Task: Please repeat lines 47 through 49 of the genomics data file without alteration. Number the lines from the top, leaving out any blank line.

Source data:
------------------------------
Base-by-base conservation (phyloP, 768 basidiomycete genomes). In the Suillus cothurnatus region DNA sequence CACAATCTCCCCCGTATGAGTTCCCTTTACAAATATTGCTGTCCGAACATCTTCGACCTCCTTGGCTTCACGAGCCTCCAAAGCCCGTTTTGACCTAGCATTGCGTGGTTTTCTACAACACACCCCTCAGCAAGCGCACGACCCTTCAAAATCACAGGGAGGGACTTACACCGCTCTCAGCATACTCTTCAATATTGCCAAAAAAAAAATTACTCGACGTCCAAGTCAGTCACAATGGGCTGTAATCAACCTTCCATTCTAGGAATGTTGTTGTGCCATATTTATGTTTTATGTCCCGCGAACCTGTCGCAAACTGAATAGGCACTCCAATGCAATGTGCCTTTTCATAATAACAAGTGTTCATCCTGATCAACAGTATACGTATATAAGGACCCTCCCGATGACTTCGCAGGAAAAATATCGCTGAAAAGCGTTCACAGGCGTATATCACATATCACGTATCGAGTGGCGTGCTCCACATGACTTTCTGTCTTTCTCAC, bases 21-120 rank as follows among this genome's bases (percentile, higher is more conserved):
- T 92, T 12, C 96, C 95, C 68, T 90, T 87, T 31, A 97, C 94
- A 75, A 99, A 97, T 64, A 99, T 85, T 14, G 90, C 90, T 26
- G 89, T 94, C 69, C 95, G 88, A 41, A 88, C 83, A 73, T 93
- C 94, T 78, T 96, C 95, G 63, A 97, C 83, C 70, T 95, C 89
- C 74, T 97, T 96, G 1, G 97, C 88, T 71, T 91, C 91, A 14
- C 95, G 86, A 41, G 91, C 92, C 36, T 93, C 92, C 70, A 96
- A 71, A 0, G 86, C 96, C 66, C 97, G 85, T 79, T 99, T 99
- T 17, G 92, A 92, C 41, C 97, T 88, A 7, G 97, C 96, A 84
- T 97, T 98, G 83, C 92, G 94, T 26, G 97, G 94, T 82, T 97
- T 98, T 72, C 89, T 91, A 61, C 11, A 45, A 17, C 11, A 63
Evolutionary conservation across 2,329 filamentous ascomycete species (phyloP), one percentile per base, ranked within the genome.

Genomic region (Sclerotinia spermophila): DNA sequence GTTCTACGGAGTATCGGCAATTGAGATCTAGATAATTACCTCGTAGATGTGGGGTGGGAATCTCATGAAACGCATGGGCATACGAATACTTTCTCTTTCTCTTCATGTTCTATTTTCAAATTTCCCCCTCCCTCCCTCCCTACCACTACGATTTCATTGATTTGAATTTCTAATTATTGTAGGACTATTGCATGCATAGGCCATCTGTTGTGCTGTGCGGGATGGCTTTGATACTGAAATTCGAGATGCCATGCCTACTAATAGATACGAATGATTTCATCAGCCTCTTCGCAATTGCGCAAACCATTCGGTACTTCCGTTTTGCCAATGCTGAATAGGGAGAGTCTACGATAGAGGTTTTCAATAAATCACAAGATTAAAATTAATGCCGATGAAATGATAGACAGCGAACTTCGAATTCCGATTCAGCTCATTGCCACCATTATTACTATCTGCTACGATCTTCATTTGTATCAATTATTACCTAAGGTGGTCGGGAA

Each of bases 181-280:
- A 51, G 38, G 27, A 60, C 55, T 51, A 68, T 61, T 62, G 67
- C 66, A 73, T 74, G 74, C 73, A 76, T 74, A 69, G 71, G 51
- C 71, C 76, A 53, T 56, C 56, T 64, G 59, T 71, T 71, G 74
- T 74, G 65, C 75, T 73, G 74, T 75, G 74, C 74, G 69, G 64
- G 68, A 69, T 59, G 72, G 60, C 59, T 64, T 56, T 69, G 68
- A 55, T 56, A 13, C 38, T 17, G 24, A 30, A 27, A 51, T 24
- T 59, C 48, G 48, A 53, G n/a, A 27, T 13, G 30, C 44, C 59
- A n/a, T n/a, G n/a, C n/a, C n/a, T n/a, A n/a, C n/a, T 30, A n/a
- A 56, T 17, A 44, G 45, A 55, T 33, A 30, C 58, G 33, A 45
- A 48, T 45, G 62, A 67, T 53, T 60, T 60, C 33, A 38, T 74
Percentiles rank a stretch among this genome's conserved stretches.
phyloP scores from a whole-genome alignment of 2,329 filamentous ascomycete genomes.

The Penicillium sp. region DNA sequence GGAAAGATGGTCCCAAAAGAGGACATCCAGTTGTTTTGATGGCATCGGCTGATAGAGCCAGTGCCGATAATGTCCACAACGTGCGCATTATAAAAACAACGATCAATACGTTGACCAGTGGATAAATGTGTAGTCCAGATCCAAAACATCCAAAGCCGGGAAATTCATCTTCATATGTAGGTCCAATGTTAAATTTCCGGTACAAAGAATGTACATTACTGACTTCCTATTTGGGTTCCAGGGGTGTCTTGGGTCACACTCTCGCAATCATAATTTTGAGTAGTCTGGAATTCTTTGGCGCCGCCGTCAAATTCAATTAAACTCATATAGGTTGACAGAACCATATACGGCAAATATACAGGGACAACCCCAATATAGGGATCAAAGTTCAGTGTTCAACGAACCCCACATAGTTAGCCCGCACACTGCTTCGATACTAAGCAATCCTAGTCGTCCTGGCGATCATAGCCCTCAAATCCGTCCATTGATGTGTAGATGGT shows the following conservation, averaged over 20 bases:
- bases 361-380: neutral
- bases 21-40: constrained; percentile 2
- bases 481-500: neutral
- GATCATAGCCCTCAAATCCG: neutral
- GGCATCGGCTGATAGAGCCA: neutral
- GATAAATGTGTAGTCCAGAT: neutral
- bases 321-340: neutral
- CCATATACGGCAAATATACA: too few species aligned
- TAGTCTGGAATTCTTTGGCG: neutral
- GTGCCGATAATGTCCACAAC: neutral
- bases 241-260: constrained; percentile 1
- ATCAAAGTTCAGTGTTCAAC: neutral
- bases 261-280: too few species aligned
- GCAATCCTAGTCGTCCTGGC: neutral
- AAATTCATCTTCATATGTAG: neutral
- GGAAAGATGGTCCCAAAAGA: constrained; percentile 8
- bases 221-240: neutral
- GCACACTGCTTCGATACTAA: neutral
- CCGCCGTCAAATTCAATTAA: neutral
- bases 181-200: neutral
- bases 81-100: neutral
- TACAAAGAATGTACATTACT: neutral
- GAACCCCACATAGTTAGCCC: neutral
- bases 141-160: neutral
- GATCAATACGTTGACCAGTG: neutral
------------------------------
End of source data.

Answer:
- bases 181-200: neutral
- bases 81-100: neutral
- TACAAAGAATGTACATTACT: neutral